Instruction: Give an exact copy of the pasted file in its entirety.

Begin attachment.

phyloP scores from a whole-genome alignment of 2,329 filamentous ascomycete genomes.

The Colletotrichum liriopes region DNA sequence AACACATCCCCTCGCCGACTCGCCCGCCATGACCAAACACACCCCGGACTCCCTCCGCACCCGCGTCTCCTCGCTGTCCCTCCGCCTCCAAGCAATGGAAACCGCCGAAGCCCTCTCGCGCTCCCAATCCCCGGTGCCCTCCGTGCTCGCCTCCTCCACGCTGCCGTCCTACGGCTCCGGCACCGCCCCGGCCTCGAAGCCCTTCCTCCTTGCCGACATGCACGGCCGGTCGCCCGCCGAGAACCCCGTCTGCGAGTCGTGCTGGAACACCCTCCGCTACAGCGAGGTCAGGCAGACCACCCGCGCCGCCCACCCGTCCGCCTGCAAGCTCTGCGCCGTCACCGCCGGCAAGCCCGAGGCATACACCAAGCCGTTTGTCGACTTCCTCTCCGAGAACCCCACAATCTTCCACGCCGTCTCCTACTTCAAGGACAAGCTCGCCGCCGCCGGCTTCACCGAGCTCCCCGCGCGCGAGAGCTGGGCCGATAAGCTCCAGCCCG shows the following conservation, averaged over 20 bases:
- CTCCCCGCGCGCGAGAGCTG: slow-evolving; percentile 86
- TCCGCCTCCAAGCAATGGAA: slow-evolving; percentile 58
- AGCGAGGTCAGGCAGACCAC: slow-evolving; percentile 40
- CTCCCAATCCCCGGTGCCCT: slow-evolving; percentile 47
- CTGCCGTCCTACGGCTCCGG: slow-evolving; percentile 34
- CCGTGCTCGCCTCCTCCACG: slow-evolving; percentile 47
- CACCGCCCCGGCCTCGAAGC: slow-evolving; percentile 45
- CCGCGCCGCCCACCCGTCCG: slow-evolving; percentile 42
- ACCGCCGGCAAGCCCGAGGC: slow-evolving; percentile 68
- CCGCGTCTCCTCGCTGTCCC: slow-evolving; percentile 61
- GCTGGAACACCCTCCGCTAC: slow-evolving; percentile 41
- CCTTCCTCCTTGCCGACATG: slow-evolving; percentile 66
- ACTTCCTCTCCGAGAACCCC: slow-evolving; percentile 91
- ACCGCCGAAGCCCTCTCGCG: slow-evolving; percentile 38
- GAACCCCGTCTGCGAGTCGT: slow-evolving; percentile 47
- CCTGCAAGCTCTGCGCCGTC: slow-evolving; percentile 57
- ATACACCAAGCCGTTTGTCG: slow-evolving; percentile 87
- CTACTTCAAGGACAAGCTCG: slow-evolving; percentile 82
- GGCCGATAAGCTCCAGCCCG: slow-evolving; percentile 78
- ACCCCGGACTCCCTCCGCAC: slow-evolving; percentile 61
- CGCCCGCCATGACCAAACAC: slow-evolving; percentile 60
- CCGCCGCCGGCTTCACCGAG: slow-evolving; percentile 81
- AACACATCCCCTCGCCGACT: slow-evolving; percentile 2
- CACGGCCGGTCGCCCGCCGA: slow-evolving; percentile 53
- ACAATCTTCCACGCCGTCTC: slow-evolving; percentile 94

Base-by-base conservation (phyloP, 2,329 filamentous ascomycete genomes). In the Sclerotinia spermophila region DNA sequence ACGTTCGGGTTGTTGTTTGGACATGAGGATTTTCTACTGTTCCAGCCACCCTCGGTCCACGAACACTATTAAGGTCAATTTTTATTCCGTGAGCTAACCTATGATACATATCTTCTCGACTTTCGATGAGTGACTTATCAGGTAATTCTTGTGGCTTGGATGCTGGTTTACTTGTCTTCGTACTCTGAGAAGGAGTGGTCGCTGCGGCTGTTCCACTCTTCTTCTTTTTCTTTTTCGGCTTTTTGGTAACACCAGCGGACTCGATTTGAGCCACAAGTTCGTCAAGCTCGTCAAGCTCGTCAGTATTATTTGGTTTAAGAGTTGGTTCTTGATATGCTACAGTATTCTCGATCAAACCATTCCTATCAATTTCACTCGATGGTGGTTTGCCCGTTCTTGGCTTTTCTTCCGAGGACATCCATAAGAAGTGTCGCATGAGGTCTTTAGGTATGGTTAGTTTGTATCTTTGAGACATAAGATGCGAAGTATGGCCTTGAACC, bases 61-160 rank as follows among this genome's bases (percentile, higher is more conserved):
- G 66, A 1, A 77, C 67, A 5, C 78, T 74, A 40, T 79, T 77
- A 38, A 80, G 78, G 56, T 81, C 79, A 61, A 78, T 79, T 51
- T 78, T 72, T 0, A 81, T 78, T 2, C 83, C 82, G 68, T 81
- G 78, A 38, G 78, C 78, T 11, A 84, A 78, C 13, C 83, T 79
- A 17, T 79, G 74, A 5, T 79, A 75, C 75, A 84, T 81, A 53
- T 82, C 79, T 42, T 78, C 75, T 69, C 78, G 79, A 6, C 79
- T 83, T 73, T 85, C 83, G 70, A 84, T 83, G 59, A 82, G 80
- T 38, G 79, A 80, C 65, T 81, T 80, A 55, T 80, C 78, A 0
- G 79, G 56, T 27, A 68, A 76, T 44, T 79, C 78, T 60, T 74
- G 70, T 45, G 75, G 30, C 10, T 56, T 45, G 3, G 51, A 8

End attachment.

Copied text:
phyloP scores from a whole-genome alignment of 2,329 filamentous ascomycete genomes.

The Colletotrichum liriopes region DNA sequence AACACATCCCCTCGCCGACTCGCCCGCCATGACCAAACACACCCCGGACTCCCTCCGCACCCGCGTCTCCTCGCTGTCCCTCCGCCTCCAAGCAATGGAAACCGCCGAAGCCCTCTCGCGCTCCCAATCCCCGGTGCCCTCCGTGCTCGCCTCCTCCACGCTGCCGTCCTACGGCTCCGGCACCGCCCCGGCCTCGAAGCCCTTCCTCCTTGCCGACATGCACGGCCGGTCGCCCGCCGAGAACCCCGTCTGCGAGTCGTGCTGGAACACCCTCCGCTACAGCGAGGTCAGGCAGACCACCCGCGCCGCCCACCCGTCCGCCTGCAAGCTCTGCGCCGTCACCGCCGGCAAGCCCGAGGCATACACCAAGCCGTTTGTCGACTTCCTCTCCGAGAACCCCACAATCTTCCACGCCGTCTCCTACTTCAAGGACAAGCTCGCCGCCGCCGGCTTCACCGAGCTCCCCGCGCGCGAGAGCTGGGCCGATAAGCTCCAGCCCG shows the following conservation, averaged over 20 bases:
- CTCCCCGCGCGCGAGAGCTG: slow-evolving; percentile 86
- TCCGCCTCCAAGCAATGGAA: slow-evolving; percentile 58
- AGCGAGGTCAGGCAGACCAC: slow-evolving; percentile 40
- CTCCCAATCCCCGGTGCCCT: slow-evolving; percentile 47
- CTGCCGTCCTACGGCTCCGG: slow-evolving; percentile 34
- CCGTGCTCGCCTCCTCCACG: slow-evolving; percentile 47
- CACCGCCCCGGCCTCGAAGC: slow-evolving; percentile 45
- CCGCGCCGCCCACCCGTCCG: slow-evolving; percentile 42
- ACCGCCGGCAAGCCCGAGGC: slow-evolving; percentile 68
- CCGCGTCTCCTCGCTGTCCC: slow-evolving; percentile 61
- GCTGGAACACCCTCCGCTAC: slow-evolving; percentile 41
- CCTTCCTCCTTGCCGACATG: slow-evolving; percentile 66
- ACTTCCTCTCCGAGAACCCC: slow-evolving; percentile 91
- ACCGCCGAAGCCCTCTCGCG: slow-evolving; percentile 38
- GAACCCCGTCTGCGAGTCGT: slow-evolving; percentile 47
- CCTGCAAGCTCTGCGCCGTC: slow-evolving; percentile 57
- ATACACCAAGCCGTTTGTCG: slow-evolving; percentile 87
- CTACTTCAAGGACAAGCTCG: slow-evolving; percentile 82
- GGCCGATAAGCTCCAGCCCG: slow-evolving; percentile 78
- ACCCCGGACTCCCTCCGCAC: slow-evolving; percentile 61
- CGCCCGCCATGACCAAACAC: slow-evolving; percentile 60
- CCGCCGCCGGCTTCACCGAG: slow-evolving; percentile 81
- AACACATCCCCTCGCCGACT: slow-evolving; percentile 2
- CACGGCCGGTCGCCCGCCGA: slow-evolving; percentile 53
- ACAATCTTCCACGCCGTCTC: slow-evolving; percentile 94

Base-by-base conservation (phyloP, 2,329 filamentous ascomycete genomes). In the Sclerotinia spermophila region DNA sequence ACGTTCGGGTTGTTGTTTGGACATGAGGATTTTCTACTGTTCCAGCCACCCTCGGTCCACGAACACTATTAAGGTCAATTTTTATTCCGTGAGCTAACCTATGATACATATCTTCTCGACTTTCGATGAGTGACTTATCAGGTAATTCTTGTGGCTTGGATGCTGGTTTACTTGTCTTCGTACTCTGAGAAGGAGTGGTCGCTGCGGCTGTTCCACTCTTCTTCTTTTTCTTTTTCGGCTTTTTGGTAACACCAGCGGACTCGATTTGAGCCACAAGTTCGTCAAGCTCGTCAAGCTCGTCAGTATTATTTGGTTTAAGAGTTGGTTCTTGATATGCTACAGTATTCTCGATCAAACCATTCCTATCAATTTCACTCGATGGTGGTTTGCCCGTTCTTGGCTTTTCTTCCGAGGACATCCATAAGAAGTGTCGCATGAGGTCTTTAGGTATGGTTAGTTTGTATCTTTGAGACATAAGATGCGAAGTATGGCCTTGAACC, bases 61-160 rank as follows among this genome's bases (percentile, higher is more conserved):
- G 66, A 1, A 77, C 67, A 5, C 78, T 74, A 40, T 79, T 77
- A 38, A 80, G 78, G 56, T 81, C 79, A 61, A 78, T 79, T 51
- T 78, T 72, T 0, A 81, T 78, T 2, C 83, C 82, G 68, T 81
- G 78, A 38, G 78, C 78, T 11, A 84, A 78, C 13, C 83, T 79
- A 17, T 79, G 74, A 5, T 79, A 75, C 75, A 84, T 81, A 53
- T 82, C 79, T 42, T 78, C 75, T 69, C 78, G 79, A 6, C 79
- T 83, T 73, T 85, C 83, G 70, A 84, T 83, G 59, A 82, G 80
- T 38, G 79, A 80, C 65, T 81, T 80, A 55, T 80, C 78, A 0
- G 79, G 56, T 27, A 68, A 76, T 44, T 79, C 78, T 60, T 74
- G 70, T 45, G 75, G 30, C 10, T 56, T 45, G 3, G 51, A 8